This paper describes two biaxial experiments which investigated time and rate effects in the yield and deformation behavior of type 316 stainless steel at room temperature. The first experiment was aimed at determining the effect of probing rate on small-offset yield behavior. The primary aim of the second experiment was to investigate time-dependent flow after loading beyond initial yield. An additional aim was to investigate the effect of radial ($3$ σ12 = σ11) and nonradial preloads on the yield and hardening behavior. The first experiment showed that for the limited range investigated, 100 to 500 με/min, the probing rate had little effect on yield behavior. The small differences observed in the size and position of certain yield surfaces were shown to be related to the sequence in which the yield loci were determined. The second experiment showed that yield surfaces suffered considerable distortion from their initial near-circular form after both radial and nonradial preloads beyond initial yield. It also showed that the hardening behavior was predominantly kinematic for both types of preload. The strain-time data obtained after the preloads in this experiment showed characteristics typical of creep curves. A transient flow period was observed with high initial strain rates diminishing one or two orders of magnitude during the 0.5-h hold periods. This means that in detailed mechanical modeling of this material, careful attention should be given to time-dependent effects, even at room temperature.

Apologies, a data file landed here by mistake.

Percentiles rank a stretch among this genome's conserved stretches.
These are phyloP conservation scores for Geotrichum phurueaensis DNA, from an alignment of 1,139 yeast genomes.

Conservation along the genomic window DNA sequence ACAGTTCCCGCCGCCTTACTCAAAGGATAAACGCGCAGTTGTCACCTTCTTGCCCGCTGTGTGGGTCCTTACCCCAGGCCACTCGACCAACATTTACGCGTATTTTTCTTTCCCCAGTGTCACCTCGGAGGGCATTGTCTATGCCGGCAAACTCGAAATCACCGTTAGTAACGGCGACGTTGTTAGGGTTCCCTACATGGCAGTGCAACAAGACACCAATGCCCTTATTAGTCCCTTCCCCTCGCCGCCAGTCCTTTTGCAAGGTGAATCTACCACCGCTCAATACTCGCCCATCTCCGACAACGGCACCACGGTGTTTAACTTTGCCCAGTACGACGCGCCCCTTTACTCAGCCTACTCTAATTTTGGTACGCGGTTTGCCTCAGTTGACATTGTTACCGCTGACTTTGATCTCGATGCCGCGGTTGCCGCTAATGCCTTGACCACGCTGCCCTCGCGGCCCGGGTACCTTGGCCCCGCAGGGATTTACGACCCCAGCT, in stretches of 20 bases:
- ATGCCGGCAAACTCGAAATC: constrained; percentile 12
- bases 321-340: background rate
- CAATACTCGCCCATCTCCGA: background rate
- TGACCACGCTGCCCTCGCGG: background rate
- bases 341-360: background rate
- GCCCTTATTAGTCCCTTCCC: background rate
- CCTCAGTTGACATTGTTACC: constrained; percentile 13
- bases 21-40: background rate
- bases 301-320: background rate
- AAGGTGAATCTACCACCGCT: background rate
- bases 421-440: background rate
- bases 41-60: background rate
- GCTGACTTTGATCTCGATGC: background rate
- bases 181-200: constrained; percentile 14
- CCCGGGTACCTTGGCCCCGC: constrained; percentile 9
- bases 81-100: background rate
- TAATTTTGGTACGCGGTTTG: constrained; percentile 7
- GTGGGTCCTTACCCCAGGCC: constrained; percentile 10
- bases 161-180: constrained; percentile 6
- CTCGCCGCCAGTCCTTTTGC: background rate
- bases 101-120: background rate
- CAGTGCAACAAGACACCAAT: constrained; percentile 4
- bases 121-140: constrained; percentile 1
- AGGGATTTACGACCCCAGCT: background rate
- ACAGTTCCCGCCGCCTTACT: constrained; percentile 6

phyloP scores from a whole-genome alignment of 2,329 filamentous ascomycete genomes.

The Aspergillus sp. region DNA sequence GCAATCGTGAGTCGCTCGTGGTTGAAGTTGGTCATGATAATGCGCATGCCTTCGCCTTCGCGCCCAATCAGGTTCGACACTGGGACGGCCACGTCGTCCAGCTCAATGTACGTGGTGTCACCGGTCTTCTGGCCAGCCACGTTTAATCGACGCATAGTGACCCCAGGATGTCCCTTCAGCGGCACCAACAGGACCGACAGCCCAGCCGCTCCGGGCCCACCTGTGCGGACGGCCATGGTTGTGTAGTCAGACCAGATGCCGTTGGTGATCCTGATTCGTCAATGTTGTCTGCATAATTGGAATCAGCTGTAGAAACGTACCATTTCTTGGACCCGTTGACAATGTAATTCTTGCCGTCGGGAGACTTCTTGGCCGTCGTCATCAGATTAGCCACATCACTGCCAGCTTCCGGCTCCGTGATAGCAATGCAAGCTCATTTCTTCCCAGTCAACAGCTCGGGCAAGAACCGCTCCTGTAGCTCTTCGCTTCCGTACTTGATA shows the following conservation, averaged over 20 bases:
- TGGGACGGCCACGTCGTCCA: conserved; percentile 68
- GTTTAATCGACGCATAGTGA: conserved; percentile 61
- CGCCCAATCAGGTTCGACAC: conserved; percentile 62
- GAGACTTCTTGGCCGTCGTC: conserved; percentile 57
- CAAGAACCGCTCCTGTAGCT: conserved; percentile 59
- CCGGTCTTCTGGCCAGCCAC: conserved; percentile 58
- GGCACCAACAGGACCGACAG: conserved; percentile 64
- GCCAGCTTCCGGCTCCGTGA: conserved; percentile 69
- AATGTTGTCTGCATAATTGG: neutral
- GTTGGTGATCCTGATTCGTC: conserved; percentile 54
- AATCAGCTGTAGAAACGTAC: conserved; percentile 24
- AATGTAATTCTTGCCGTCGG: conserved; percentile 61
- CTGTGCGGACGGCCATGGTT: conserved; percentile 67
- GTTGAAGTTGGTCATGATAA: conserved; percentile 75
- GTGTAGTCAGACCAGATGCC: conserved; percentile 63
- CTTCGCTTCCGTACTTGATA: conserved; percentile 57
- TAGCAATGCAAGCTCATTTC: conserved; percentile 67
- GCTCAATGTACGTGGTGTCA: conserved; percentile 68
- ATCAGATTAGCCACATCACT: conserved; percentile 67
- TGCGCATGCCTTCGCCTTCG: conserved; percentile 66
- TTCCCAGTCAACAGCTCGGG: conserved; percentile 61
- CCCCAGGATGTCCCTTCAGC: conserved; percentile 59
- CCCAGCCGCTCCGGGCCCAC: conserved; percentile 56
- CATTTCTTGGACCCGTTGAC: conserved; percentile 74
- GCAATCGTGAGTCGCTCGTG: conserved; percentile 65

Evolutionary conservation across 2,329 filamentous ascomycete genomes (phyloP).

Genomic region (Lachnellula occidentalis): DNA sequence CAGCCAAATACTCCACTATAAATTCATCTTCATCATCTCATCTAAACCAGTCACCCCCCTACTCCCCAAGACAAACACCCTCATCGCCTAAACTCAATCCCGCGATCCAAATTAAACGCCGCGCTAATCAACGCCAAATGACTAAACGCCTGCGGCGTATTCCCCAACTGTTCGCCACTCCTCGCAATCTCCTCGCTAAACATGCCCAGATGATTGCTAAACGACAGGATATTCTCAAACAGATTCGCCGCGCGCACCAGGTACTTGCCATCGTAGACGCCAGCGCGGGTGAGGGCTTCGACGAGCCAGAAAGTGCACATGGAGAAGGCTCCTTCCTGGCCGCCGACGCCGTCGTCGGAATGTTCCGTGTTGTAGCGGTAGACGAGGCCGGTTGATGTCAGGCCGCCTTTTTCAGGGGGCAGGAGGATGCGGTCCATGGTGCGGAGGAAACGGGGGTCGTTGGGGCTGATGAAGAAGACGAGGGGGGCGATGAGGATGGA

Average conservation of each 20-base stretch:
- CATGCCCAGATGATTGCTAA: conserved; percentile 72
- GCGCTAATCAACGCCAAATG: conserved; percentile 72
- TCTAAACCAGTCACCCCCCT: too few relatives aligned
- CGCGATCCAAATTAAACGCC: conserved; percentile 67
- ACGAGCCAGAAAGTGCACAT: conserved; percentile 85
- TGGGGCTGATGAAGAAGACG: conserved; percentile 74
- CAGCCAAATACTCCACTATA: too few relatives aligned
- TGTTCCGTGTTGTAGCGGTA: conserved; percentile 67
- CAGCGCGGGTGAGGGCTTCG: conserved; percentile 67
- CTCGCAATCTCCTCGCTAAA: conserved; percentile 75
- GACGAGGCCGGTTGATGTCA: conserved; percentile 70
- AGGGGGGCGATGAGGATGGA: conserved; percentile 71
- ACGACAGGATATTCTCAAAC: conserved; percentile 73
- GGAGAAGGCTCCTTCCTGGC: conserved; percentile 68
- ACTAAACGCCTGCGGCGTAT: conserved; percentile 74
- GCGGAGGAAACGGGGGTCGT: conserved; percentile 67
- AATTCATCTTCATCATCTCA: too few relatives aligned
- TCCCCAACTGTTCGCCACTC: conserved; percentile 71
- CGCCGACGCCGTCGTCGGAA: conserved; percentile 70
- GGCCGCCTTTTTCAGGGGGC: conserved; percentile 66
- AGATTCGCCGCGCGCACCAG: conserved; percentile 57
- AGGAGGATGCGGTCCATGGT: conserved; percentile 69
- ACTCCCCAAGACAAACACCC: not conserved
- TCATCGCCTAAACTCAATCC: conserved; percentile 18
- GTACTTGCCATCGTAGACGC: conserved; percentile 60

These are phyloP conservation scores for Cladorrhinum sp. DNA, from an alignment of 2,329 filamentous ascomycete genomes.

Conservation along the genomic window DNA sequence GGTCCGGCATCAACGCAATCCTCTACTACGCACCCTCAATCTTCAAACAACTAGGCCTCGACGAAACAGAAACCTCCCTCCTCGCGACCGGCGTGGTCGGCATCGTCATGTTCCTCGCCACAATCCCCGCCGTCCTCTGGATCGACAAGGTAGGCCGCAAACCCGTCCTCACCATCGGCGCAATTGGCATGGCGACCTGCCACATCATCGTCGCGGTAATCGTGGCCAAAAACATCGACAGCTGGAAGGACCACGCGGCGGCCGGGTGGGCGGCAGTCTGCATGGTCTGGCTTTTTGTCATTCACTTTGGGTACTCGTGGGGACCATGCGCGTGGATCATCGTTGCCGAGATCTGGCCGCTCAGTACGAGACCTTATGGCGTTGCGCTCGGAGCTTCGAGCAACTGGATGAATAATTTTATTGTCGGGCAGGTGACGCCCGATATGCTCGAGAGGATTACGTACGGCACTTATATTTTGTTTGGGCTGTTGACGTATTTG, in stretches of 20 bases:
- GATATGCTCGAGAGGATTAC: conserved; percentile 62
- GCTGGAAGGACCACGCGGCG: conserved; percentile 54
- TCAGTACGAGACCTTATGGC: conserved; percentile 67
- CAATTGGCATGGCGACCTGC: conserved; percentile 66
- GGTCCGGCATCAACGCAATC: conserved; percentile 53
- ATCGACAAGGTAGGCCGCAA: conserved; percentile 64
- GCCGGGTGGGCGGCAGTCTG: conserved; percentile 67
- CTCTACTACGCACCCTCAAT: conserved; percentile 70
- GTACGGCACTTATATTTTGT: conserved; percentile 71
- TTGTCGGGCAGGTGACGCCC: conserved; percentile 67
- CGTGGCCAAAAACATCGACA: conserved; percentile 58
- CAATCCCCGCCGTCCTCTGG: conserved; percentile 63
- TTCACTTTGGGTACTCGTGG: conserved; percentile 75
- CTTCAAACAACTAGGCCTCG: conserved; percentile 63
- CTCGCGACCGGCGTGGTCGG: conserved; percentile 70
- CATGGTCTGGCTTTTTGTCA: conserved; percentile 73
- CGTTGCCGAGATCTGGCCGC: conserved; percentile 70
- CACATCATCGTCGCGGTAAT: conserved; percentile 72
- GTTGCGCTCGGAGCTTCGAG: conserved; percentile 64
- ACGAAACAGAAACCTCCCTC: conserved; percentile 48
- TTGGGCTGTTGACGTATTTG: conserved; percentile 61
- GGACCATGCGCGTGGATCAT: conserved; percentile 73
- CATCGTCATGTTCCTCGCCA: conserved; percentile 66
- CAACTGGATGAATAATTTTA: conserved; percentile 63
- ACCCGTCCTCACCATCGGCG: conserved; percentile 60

This content is only available via PDF.